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Torridge says ‘no’ to Atlantic Array

22:38 23 September 2013

Proposals for the Atlantic Array took centre stage at tonight

Proposals for the Atlantic Array took centre stage at tonight's meeting at Bideford Town Hall.

Archant

Full council gives a resounding ‘thumbs down’ despite planning committee vote to ‘raise no objections’.

TORRIDGE District Councillors voted not to support proposals for the Atlantic Array wind farm during a highly-charged meeting in Bideford tonight (Monday).

Less than two weeks after the council’s own planning committee voted to raise no objections to the scheme on planning grounds, tonight’s decision by the full council was met by cheers from the public gallery.

Clenched fists gave way to high-fives when councillors voted 15 to eight in favour of an amended motion proposed by Councillor Andy Boyd.

Cllr Boyd was one of a dozen members to voice their opinions on RWE npower’s 240-turbine scheme.

He said: “There are only nine members on our planning committee and I don’t think this is a strong enough case to be classed as a response from Torridge District Council.

“I am very keen for this council to make a full council response in the negative.”

Cllr Jane Whittaker said: “Nine people made a decision on the plans committee and there are 36 people on this council. I think we should all be able to vote.

Cllr Chris Leather, who brought an original notice of motion to tonight’s meeting, said: “I’m sorry I’ve had to bring this to full council but I value free speech and the inclusive nature of debate.

“We have never had a full council debate on this and I’d be interested to hear the views of fellow councillors.”

Cllr Peter Christie, the only councillor to take the floor in favour of the array, was loudly booed from the public gallery as he continued to speak well after his three minutes of allotted time were up.

While the will of the full council was greater than that of the planning committee, the original decision to raise no objections will still form part of the council’s recommendation to the Planning Inspectorate.

Council solicitor Ken Miles advised members that the resolution of the planning committee had already been submitted as the formal response of the council and could not be altered, although it could be added to at a later date.

The Planning Inspector will use the responses to make a formal recommendation to the Secretary of State, who will then decide whether to grant a development consent order.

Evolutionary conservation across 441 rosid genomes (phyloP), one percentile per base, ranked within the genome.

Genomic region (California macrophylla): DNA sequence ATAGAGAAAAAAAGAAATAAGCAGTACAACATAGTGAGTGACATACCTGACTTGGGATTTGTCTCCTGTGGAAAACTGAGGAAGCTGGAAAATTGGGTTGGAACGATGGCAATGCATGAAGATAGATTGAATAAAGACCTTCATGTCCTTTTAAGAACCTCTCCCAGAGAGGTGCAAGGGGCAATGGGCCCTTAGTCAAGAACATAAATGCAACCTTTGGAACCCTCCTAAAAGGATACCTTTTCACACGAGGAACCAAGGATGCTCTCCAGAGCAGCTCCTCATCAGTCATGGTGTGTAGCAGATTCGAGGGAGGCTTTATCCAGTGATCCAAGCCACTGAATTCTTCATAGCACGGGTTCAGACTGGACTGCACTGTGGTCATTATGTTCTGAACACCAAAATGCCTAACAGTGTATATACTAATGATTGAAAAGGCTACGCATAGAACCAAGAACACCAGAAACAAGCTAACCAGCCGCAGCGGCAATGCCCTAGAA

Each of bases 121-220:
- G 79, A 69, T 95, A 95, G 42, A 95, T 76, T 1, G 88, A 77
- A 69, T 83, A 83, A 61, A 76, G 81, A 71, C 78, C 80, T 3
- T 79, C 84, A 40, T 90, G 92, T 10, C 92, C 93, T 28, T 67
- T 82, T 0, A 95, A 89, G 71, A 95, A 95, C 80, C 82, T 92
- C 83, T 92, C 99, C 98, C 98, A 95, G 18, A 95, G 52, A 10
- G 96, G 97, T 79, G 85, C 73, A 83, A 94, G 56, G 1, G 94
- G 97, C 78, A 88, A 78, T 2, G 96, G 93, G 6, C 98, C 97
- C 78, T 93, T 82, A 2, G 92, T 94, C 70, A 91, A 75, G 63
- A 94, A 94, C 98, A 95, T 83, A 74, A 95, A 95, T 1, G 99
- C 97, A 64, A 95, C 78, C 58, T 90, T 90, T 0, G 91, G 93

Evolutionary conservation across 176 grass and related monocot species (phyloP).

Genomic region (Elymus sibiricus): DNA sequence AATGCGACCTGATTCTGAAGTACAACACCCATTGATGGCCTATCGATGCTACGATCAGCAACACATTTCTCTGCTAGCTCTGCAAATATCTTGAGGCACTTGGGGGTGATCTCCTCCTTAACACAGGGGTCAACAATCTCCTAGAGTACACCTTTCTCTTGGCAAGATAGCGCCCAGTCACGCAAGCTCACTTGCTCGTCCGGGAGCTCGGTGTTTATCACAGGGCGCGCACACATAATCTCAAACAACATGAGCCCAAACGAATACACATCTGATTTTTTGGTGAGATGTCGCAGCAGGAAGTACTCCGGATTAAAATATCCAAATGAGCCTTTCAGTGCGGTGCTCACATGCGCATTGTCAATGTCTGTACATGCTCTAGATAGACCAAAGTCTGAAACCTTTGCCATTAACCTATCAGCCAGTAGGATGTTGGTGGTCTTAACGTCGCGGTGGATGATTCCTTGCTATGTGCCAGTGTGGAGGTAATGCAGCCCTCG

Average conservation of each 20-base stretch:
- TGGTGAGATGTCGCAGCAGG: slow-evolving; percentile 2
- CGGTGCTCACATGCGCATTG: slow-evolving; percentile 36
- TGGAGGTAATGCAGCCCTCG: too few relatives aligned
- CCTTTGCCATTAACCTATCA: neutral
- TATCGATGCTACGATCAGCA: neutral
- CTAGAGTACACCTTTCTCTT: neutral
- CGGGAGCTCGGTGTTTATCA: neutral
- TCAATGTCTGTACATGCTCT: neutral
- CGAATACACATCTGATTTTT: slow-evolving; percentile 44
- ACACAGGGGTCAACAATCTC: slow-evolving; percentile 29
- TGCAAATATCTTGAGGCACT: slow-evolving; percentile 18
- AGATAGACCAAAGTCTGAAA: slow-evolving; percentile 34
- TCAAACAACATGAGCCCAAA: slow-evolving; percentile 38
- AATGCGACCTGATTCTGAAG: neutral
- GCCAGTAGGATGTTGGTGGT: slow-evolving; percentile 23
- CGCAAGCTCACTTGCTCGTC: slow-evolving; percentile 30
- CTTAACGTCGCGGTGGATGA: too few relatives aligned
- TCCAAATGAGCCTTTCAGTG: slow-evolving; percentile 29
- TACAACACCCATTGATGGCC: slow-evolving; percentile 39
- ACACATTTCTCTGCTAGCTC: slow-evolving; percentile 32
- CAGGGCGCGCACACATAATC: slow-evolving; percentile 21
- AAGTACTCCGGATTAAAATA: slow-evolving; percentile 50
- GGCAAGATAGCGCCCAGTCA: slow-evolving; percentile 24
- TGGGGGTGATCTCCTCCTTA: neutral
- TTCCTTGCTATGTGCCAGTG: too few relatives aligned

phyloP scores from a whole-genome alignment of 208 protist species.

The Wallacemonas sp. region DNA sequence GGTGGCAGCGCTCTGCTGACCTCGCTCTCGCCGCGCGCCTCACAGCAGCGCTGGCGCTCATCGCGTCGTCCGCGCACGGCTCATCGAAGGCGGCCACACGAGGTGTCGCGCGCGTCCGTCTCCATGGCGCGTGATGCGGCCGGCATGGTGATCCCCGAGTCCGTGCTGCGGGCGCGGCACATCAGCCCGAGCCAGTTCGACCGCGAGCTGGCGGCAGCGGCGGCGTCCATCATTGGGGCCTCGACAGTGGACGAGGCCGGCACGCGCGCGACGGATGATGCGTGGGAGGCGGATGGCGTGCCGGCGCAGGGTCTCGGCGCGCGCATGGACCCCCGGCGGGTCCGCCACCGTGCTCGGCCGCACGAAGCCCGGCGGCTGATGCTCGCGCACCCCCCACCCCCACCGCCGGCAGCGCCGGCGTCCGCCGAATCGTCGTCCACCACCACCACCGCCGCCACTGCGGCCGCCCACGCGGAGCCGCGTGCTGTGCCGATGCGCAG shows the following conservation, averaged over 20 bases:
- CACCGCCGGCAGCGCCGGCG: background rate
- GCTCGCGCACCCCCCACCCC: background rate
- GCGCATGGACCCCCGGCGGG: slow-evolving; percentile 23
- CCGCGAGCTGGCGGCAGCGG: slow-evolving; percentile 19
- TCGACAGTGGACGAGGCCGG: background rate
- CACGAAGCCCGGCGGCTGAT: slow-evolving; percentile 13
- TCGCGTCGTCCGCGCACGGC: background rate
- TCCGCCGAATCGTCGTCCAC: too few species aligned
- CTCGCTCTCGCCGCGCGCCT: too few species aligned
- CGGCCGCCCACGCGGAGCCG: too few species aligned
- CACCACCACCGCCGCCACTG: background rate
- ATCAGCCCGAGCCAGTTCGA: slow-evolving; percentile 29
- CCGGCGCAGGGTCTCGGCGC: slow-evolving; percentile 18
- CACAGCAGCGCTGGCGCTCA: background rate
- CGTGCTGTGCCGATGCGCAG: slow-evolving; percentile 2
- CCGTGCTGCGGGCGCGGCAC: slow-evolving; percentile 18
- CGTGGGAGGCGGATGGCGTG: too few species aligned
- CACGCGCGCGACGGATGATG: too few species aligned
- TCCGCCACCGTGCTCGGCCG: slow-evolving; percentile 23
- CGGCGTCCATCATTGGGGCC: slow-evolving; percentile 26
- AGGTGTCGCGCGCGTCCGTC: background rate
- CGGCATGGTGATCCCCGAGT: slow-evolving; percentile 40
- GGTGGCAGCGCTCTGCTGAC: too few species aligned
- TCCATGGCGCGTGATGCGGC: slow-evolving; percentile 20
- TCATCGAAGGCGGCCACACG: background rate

But tonight’s debate will help inform that decision and add bluster to the sails of campaigners fighting the giant scheme.

Many had packed into the town hall to make their feelings know to councillors but only five were permitted to speak due to council rules.

A motion to allow more members of the public to speak was defeated and there were ugly scenes before the meeting when one man was ejected by police after being denied the chance to take the floor.

Speaking after the meeting, Penny Mills of the Campaign to Protect Rural England (CPRE) said: “This was the right result and the council should have come to this decision two weeks ago.

“This proposal is the biggest development in this area in living memory – it’s so important.

“It’s not a planning decision and it should have gone to full council in the first place.”

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1 comment

  • I attended the meeting last Monday (23rd September) and would like to comment reported in the paper ''A motion to allow more members of the public to speak was defeated (Cllr Christie, amongst others, voted against this)and there were ugly scenes before the meeting when one man was ejected by police after being denied the chance to take the floor.'' Your readers would rightly believe a ''loudmouth'' was to blame but nothing is further from the truth. It was not until I got to the meeting to be told a decision had been taken to only allow two speakers from those for and against to speak on the Atlantic Array issue on the agenda. This left only one pace for another to speak. I wont mention the individuals name but I felt a grave injustice had been done because the Councils (outdated) constitution only allows 15 minutes for ''Public contributions''. With only one member of the public (would it matter if there were more?) wanting to speak it would have prevented the ''ugly scene'' to stretch a point. I do feel the Council leader was wrong in not advising a special meeting being called to discuss what was described by one speaker as '' the most important issue they would ever discuss''.

    Report this comment

    David Glaholm

    Wednesday, September 25, 2013

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